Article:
Canadian employers often may not know how to assess education and work experience from other countries. They may require or prefer you to have Canadian work experience. Lack of local market experience can pose a challenge for newcomers, but there are ways to overcome some of these challenges.
When an employer tells you that you have no “Canadian experience” often they mean that they’re not sure if you’re going to fit into their workplace. They are not sure that you are familiar with Canadian codes and standards of practice. They may be concerned that you may lack communication skills, etiquette, or interpersonal savvy to be an asset to their firm.
Employers want friendly, assertive professionals with strong communication skills who will fit in and over time become leaders. You can overcome this barrier and gain an understanding of how a Canadian workplace operates by:
- meeting people
- finding a mentor
- getting an internship, or
- job shadowing.
Volunteerism is an important part of Canadian society and lifestyle. It helps you settle in faster, make friends, practice skills and even it might lead you – in some cases – to a job at the organization where you are volunteering or somewhere else. For example, you may find volunteering opportunities in hospitals, long-term care facilities, rehabilitation centres and community health programs.
You can learn about volunteer opportunities by contacting your local volunteer centre or organizations such as Pharmacists Without Borders – Canada or the Canadian Society of Hospital Pharmacists. As well, you can ask your relatives, friends or colleagues if they know about volunteer opportunities that match your skills and interests. Regardless, volunteering in your community is an important activity that helps you practice your communication skills and learn new skills.
Click here to learn about the benefits of volunteering.
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Another good way to acquire Canadian experience is by having internships. Career Edge is an innovative internship program that allows you to apply for paid internships at Canada’s leading private, public, or non-profit sector employers. The program regularly posts internship opportunities and offers paid internships of four, six, nine or 12 months for recent immigrants with:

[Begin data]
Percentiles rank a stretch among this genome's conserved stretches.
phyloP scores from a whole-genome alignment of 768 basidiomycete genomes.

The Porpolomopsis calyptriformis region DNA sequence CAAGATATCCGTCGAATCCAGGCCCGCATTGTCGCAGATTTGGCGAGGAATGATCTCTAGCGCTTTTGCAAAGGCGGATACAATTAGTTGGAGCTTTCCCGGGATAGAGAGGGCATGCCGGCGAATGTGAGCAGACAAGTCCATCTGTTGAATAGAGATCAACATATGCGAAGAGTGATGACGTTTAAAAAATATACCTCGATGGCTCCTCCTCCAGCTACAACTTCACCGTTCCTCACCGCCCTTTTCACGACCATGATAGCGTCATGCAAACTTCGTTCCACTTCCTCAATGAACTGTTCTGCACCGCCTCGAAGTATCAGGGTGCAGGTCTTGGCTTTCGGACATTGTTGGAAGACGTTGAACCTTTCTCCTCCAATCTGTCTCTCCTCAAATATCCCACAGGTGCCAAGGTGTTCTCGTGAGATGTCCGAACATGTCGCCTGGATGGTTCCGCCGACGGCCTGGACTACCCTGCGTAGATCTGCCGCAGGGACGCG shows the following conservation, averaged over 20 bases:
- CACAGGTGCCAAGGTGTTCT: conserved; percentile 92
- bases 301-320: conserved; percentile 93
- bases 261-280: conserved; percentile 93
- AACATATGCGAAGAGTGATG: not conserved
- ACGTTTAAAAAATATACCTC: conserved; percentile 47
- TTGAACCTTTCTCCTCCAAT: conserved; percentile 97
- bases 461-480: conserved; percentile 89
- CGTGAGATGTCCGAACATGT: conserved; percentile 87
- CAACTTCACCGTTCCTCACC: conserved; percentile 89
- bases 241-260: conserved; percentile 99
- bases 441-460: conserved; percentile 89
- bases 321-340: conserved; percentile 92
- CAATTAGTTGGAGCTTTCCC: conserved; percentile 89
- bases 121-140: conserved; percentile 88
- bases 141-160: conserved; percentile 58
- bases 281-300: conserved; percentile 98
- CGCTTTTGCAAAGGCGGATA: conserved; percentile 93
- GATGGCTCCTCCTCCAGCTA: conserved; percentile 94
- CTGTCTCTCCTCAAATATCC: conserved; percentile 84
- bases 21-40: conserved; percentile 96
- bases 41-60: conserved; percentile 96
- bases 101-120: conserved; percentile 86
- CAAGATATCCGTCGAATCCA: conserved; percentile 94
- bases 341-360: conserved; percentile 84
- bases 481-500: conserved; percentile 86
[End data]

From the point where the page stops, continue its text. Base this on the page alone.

- fluency in English
- at least a Bachelor’s level education
- a minimum of three years international work experience
The program is run by Career Edge, a not-for-profit social enterprise that has managed over 9,200 paid internships across Canada since 1996.
It is important to find someone such as a practicing or retired pharmacist, who can coach or mentor you and share information about the pharmacy sector in Canada. Many professional associations or firms offer this type of “buddy” program, where a seasoned member guides a junior one. Contact the relevant associations in your area to learn about mentorship opportunities.
As well, many bridging programs and immigrant-serving agencies have mentorship programs where they team up a newcomer with someone in their professional field. The Mentoring Partnership brings together recent skilled immigrants and established professionals in occupation-specific mentoring relationships. The program is managed by the Toronto Region Immigrant Employment Council.
You can also look for mentoring opportunities online, by registering for sites such as MentorCity.
For general information on mentoring, click here.
Not exactly a mentorship or a volunteer opportunity, job shadowing is an interesting way to:
- get inside information on your industry in Canada
- learn how the Canadian workplace operates
- make some networking contacts.
Job shadowing can last anywhere from an hour to an entire day. Job shadowing is a great way to find out what an hour or a day on your job is like in Canada. As in volunteering, identify 5-10 pharmacists or health clinics you wish to work for and try to use your network to approach pharmacists who work there. Contact them, explain that you are a newcomer and ask them if it’s possible to job shadow them for some time to get familiar with the local work culture.